Certify'em and G Suite

This article is intended for people who want or plan to use Certify'em in a G Suite domain. It covers important setup information, especially for brand new G Suite domains.

What is G Suite?

G Suite is Google's cloud-based productivity suite, comparable to Microsoft's O365. If you're accustomed to using Gmail, Google Calendar, or Google Drive, think of G Suite as the paid equivalents that offer additional controls and capabilities to business, schools and other organizations. Most importantly, you can create and manage a set of users (i.e. employees, teachers, club members) and manage how they share their data. And that data is under the control of your G Suite domain, rather than a disparate set of Gmail accounts owned by different people.

Do I need G Suite to use Certify'em?

No. Certify'em can be used with a simple, free Gmail account. However, users of Gmail are subject to a limit of 100 emails sent/day by Add-ons like Certify'em. This limit is set by Google, and not by Certify'em. This means you'll only be able to send a maximum of 100 certificates per day using a Gmail account. In practice, you'll be limited to less than 100 certificates/day since (1) the quota of 100 emails/day is shared across any and all Add-ons you've installed, and (2) other emails you send with Certify'em (such as emails sent when a user fails an exam) also count toward this limit.

In contrast, G Suite users have an much higher limit of 1,500 emails/day. This limit, set by Google, is shared across all Add-ons a user has installed.

How do I know if I already have G Suite?

You may already be using G Suite if:

  • Your school, business, or organization already routinely uses tools like Gmail, Calendar, and/or Google Drive & Docs to conduct business.
  • You and your fellow colleagues have email addresses that end in the same domain name (i.e. maya@mycoolclub.com and jenny@mycoolclub.com).

If you're still not sure, ask the I.T. Admin or Help Desk at your organization if your user account is a G Suite account.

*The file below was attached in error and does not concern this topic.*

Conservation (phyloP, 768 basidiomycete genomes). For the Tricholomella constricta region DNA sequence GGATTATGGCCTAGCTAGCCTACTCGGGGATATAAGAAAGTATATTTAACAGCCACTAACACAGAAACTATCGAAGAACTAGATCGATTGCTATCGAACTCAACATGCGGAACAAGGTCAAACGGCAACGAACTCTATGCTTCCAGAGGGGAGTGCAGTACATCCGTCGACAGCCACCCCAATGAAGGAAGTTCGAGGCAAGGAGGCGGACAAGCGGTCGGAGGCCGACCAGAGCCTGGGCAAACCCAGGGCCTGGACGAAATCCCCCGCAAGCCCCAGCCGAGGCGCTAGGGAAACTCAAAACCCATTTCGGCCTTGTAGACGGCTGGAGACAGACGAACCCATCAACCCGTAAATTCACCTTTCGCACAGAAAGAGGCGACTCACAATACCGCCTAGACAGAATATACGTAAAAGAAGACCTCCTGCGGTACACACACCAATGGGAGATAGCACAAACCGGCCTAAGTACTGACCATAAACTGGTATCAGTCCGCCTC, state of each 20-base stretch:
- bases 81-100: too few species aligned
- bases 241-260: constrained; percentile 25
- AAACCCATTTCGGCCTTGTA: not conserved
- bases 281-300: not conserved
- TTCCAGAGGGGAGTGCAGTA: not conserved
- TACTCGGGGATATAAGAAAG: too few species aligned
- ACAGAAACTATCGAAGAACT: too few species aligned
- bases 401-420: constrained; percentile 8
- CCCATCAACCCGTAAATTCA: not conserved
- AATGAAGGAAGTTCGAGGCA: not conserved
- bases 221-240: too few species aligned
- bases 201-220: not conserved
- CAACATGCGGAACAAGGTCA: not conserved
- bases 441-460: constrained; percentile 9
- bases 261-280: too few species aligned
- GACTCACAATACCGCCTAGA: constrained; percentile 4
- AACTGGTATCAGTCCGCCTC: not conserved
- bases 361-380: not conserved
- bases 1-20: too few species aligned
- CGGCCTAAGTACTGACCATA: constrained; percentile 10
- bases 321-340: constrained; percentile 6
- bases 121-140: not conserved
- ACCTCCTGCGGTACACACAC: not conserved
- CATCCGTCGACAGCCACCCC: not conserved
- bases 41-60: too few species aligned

How do I get G Suite?

You can sign-up for G Suite online at gsuite.google.com. Pricing for G Suite starts at $6 per user per month. As part of this process you will also need to purchase a domain name (i.e. mycoolclub.com), or specify one you already own. A domain name is necessary so that Certify'em can send emails.

There are many online videos and guides for setting up a new G Suite account you can follow.

Will G Suite's higher email limits apply right away?

No. According to Google, for new G Suite domains the higher limit of 1,500 emails sent/day can take several billing cycles (i.e. months) to kick in. So plan ahead and purchase an setup your G Suite domain several months before you need it.

My organization uses G Suite, but why am I unable to install/use Certify'em?

It's possible your organization's G Suite admin has blocked access to Add-ons, or certain APIs (like the Google Drive APIs). Inquire with your I.T. admin if they can help enable Certify'em for you.

Does G Suite require any special setup to work with Certify'em?

While Certify'em should work with any G Suite domain without additional configuration, it's highly recommended that you setup a common mail record called an "SPF" record to avoid your domain being confused for delivering email spam when sending automated certificate emails. If your domain is thought to be sending spam (vs just large numbers of certificates), it can result in many emails sent by Certify'em getting rejected by recipients.

To see if you already have an SPF record setup, visit https://mxtoolbox.com/spf.aspx, type in your domain name (i.e.mycoolclub.com) and click "SPF Record Lookup".

    • If you see the message "SPF Record Found", your SPF record is already setup. You're all set!
    • If you see the message "No SPF Record Found", you'll need to setup an SPF record. See below.

To setup an SPF record, you will need the ability to modify your domain's DNS records. This requires a login/password to the registry from which you purchased your domain name (i.e. GoDaddy, Google Domains, etc). If you're not the one who purchased the domain, you'll need to ask that person to do this for you (i.e. your organization's I.T. admin).

See this documentation from Google to learn more about SPF records and how to configure them for your domain: https://support.google.com/a/answer/33786